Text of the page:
What Breast Cancer Docs Really Think About the "Angelina Effect"
Is more genetic counseling (and testing) better? Or does it lead to unnecessary anxiety and surgery? Four doctors weigh in.
In the months after Angelina Jolie announced that she'd had a preventive double mastectomy, the number of women who were referred for genetic counseling for the BRCA gene nearly doubled at one Canadian clinic, according to a new study.
It's not clear if Jolie's case prompted more women to go to the doctor; doctors to tell women they should consider counseling; or women to decide to follow their doctor's advice and see a genetic counselor about a BRCA test, which can indicate a very high risk of breast cancer (the same gene Jolie carries).
So is more testing better? Or does it lead to unnecessary anxiety and surgery? The good news is that researchers discovered that the women seeing a genetic counselor in both the six months before and after Jolie’s announcement in May 2013 actually were at higher risk for breast cancer. Her story brought more people through their doors who might benefit from the test. The number of women found to have the gene rose by 110%, but that knowledge might not be for everyone.
Choosing to have a preventive mastectomy is most likely an incredibly difficult decision, although there are other options for women at high risk of developing breast cancer. More frequent breast cancer screens or taking medications like tamoxifen or aromatase inhibitors can help prevent breast cancer in high-risk women.
We asked four cancer doctors for their take on the "Angelina effect"—is it good or bad for women? One thing they all stressed: know your family history and talk to your doctor about your individual risk.
“This is a good thing. In the past, I would suggest many women meet with a genetic counselor to see if testing was appropriate, and they would decline to do so. They were worried about the stigma or that they’d have to have a mastectomy. Angelina Jolie took some of those fears off the table and now women are finally saying ‘I’m ready.'”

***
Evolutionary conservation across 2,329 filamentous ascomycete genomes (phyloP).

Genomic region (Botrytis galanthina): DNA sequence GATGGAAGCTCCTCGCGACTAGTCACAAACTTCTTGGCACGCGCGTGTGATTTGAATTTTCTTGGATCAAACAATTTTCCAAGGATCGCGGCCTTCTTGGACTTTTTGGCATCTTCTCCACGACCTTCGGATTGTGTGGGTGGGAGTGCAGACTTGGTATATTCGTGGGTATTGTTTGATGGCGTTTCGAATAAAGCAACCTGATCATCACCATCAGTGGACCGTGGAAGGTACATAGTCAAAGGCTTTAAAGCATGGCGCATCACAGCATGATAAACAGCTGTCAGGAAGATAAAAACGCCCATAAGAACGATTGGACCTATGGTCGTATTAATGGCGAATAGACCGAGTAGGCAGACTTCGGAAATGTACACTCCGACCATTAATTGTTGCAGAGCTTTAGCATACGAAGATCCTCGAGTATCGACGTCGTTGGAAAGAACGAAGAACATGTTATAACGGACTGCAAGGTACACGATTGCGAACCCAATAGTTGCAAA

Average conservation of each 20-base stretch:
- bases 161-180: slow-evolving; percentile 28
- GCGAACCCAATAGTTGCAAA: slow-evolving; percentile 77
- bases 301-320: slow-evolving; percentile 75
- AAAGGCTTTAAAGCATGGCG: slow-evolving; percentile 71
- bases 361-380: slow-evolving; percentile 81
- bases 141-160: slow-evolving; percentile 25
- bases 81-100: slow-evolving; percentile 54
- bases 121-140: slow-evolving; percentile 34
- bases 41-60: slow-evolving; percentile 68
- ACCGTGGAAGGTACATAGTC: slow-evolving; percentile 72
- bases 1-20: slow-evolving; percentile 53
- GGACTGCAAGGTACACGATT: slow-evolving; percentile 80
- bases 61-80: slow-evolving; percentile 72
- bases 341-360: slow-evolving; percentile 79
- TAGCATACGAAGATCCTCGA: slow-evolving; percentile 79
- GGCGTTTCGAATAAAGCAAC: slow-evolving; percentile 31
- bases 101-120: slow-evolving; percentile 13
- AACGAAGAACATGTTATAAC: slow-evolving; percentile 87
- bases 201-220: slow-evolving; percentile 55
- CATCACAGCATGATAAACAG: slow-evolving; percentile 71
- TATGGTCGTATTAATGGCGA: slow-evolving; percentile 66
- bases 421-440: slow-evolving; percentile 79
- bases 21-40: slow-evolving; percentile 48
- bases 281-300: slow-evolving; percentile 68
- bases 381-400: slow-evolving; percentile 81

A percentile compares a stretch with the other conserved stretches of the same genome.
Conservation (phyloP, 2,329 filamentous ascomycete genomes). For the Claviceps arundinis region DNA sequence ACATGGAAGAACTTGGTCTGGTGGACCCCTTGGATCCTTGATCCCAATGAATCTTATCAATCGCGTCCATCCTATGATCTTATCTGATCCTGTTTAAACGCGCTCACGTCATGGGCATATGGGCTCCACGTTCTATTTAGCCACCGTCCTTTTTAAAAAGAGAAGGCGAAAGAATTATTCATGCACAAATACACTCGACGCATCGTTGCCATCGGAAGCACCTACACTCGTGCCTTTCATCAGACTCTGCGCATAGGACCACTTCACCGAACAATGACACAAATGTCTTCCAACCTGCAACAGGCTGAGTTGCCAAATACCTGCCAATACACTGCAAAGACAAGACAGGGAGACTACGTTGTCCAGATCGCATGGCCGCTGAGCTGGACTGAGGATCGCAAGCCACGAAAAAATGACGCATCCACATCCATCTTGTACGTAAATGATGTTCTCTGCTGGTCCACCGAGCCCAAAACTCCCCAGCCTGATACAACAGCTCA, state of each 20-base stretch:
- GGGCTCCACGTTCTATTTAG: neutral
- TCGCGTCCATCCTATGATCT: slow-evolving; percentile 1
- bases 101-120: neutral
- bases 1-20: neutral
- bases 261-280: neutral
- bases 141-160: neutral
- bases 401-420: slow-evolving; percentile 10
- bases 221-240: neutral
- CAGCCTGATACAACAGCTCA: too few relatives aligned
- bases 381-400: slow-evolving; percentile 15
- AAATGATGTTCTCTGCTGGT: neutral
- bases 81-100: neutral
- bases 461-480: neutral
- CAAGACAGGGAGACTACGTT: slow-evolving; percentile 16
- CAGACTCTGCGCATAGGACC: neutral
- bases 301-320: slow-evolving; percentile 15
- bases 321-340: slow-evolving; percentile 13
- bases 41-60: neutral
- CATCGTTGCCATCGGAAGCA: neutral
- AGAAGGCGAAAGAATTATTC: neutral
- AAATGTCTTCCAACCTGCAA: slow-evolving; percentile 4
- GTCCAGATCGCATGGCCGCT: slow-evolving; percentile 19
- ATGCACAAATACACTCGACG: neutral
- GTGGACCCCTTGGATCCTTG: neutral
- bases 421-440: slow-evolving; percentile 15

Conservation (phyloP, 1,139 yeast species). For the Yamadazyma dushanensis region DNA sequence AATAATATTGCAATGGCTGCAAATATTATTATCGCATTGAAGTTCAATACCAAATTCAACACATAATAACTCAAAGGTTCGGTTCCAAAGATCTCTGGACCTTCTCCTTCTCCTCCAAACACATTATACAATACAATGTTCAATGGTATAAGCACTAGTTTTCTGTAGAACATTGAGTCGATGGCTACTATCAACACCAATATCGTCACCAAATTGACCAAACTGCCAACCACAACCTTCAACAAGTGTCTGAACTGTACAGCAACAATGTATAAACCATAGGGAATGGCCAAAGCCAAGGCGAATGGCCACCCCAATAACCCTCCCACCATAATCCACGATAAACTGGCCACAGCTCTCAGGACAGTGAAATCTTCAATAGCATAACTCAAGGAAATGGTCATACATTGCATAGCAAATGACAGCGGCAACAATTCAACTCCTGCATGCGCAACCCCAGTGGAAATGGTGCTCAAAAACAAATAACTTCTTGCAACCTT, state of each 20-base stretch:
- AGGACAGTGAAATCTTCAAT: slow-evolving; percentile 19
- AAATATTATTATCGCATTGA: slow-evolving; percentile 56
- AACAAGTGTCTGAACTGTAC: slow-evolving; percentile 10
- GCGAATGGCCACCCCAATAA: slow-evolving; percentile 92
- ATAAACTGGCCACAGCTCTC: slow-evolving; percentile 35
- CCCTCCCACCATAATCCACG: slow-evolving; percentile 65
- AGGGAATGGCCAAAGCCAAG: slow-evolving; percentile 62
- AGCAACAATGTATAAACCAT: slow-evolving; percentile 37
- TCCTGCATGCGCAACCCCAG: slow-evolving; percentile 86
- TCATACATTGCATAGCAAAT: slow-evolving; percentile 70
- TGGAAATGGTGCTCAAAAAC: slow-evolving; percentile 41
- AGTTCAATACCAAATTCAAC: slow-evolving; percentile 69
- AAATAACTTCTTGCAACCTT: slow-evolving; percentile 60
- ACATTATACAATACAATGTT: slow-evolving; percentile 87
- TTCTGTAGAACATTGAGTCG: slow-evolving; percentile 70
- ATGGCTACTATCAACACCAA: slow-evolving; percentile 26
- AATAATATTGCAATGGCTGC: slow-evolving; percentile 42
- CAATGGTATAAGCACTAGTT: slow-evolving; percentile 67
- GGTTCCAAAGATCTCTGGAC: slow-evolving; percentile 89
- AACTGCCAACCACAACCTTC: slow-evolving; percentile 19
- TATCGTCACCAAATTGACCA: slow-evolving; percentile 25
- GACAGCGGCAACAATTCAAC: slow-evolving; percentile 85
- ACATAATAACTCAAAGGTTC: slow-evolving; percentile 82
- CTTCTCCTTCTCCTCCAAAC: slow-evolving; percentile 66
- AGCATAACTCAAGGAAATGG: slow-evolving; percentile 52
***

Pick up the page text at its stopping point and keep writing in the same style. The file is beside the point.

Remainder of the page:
—Therese Bevers, MD, medical director of the Cancer Prevention Center at The University of Texas MD Anderson Cancer Center
“Awareness and knowledge is always good, but the message isn’t that everyone should get tested. The gene only explains a small percentage of breast cancers. As more testing becomes available, we worry that women will get tested without seeing a genetic counselor first, who is so critical in helping you interpret both positive and negative results. A double mastectomy is a reasonable thing to do in some situations, but it’s not the only option.”
—Kala Visvanathan, MBBS, director of clinical cancer genetics and prevention service at the Johns Hopkins Kimmel Cancer Center
“The increased referral to genetic counselors is wonderful, especially since these referrals are mostly appropriate, according to the study. The trend toward preventive mastectomy is not necessarily a good or bad thing. Patients with cancer in one breast need to realize that they are not gaining much benefit from surgery on the opposite side, as the odds for developing cancer in that breast is low, but they will still have the greater risks of surgery and possible complications. The positive impact of this trend is that women are more aware of their options and are more likely to take an active role in treatment decision-making.”
—Jessica Young, MD, breast surgeon and assistant professor of oncology in the department of surgical oncology, Roswell Park Cancer Institute in Buffalo, NY
“Angelina Jolie’s announcement has opened up the conversation on prophylactic mastectomies but I don’t think there’s been a significant rise in the number of surgeries as a result of the announcement. For patients who have the BRCA gene, prophylactic surgery is the best way to reduce the chance of developing breast cancer. Certainly some women with a strong family history test negative for the gene and still consider surgery. These women should be counseled on their real risk, as patients often overestimate their own odds for developing breast cancer.”
—Nora M. Hansen, MD, chief of breast surgery for Northwestern Medicine and director of the Lynn Sage Comprehensive Breast Center at Northwestern Memorial’s Prentice Women’s Hospital